Middle East Strategic Churning’s implications for South Asia
The ongoing strategic churning in Middle East portends an unpredictable course for regional power tussles which are not only spawning volatility amongst the United States and Russia but also generates geopolitical challenges for India and Pakistan, based on South Asian and Middle East regional contiguity.
In 2018, it can be asserted that India is well –placed to meet the geopolitical challenges posed by the Middle East ongoing churning in comparison to Pakistan which has a vested interest and an erstwhile standing sheerly by virtue of religious affinity. In 2018, India’s ascendancy in the global strategic calculus, its emerging power profile and economic growth have significantly added to India’s power and prestige in the Middle East perceptions transcending the religion factor.
India in 2018 can well be considered as force of moderation in the Middle East not only in the power tussle for areas of influence between the United States and Russia but also between Middle East regional rivalries besides a bridging facilitator between the United States and Iran.
During the Cold War and even in the post-Cold War era the Middle East strategic template was seemingly predictable in terms of relationship of regional powers like Saudi Arabia, Iran and .Turkey. Saudi Arabia and the other monarchical States of the Arabian Peninsula wee staunch allies of the United States. Iraq was under military control of the United States. Iran and Syria were more aligned to Russia.
In 2018’s beginning while Iran still continues strongly in Russia’s fold along with Syria, the same cannot be said of Saudi Arabia and Turkey. Saudi Arabia and Turkey have signalled notable openings to tilt towards Russia, as if to spite the United States for perceived unhappiness respectively with United States strategic moves in the Middle East.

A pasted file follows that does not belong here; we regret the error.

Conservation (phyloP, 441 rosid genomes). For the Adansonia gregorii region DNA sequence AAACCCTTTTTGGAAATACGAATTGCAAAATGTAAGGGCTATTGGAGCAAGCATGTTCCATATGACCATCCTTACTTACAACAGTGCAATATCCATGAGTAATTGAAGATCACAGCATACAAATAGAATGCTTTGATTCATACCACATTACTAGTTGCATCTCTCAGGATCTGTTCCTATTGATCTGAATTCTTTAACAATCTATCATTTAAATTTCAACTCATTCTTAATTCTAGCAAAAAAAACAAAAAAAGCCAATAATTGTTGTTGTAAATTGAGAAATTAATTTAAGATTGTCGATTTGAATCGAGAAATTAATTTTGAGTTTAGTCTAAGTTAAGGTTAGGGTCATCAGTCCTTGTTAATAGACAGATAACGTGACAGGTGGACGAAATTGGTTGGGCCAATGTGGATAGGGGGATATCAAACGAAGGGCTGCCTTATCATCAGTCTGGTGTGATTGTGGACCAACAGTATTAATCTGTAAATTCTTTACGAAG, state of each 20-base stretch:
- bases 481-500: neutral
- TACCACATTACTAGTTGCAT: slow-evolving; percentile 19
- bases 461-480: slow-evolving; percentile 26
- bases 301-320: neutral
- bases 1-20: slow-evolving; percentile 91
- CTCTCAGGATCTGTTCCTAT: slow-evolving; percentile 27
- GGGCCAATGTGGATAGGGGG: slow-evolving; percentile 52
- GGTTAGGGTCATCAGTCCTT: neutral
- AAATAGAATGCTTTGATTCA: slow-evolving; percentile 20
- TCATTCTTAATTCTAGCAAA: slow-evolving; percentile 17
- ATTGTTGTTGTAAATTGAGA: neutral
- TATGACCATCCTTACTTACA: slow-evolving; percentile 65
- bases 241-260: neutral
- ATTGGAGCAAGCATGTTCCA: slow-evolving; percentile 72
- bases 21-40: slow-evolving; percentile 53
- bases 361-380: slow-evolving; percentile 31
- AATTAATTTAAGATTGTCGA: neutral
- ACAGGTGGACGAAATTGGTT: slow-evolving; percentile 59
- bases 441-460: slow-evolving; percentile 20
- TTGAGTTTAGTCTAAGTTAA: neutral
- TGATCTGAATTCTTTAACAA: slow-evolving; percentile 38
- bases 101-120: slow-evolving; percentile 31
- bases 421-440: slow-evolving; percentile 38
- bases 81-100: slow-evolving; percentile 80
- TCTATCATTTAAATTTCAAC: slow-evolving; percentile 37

To add to the above political and churning in the Middle East relative to the United States and Russia, in the past year, schisms are appearing within the monarchical Gulf States between Saudi Arabia and UAE with Qatar. This fracture in turn has set in motion its own dynamics in which one sees that Saudi Arabia is intent on emerging as the major regional Sunni Arab power in a contentious power tussle with Shia Iran which by all attributes of power is the naturally predominant power in the Middle East.
The Saudi Arabia-Iran power rivalry is not confined to the Gulf Region only but overshadows the entire Middle East. There is yet another third Middle East power jostling for regional predominance in the Middle East and that is Turkey. But then Turkey can be said to have its area of influence only in the Northern Tier of the Middle East.
Israel sitting on the Western edge of the Middle East is however a powerful actor in the Middle East not only by virtues of its own power-attributes but also on the strength of its unshakeable alliance relationship with the United States. Israel is the recipient of the largest military aid from the US and also the sheet-anchor of American policies in the Middle East.
Russia’s Cold War area of influence during the Cold War was confined to the Northern Tier of the Middle East and Iran. In the post-Cold War era, there was a notable void in Russian presence in the Middle East at the turn of the Millennium but in 2018 one finds Russia solidifying its influence in Syria and Iran but also finds Saudi Arabia and Turkey though still in alliance relationships with United States making moves to move closer to Russia.
At this juncture, it is difficult to predict that Saudi Arabia and Turkey’s moves towards Russia are endurable or just tactical transactional moves. Of the two, Saudi Arabia can be assessed to be a notable loser as a regional power in the Middle East minus United States support and backing.
In this contextual backdrop one now must examine how these emerging trends in the Middle East impact South Asia in terms of Pakistan and India.
For many years, Indian policy planners had conceded that in the Middle East it was well-nigh impossible to displace Pakistan as the preferred partner in South Asia by virtue of Pakistan being a Muslim nation with a nuclear bomb in its armoury. India’s foreign policy was focussed only on somehow maintaining its energy dependency on the Middle East intact and also as a factor in domestic politics in relation to Indian Muslims. There was no assertive element in India’s Middle East foreign policy.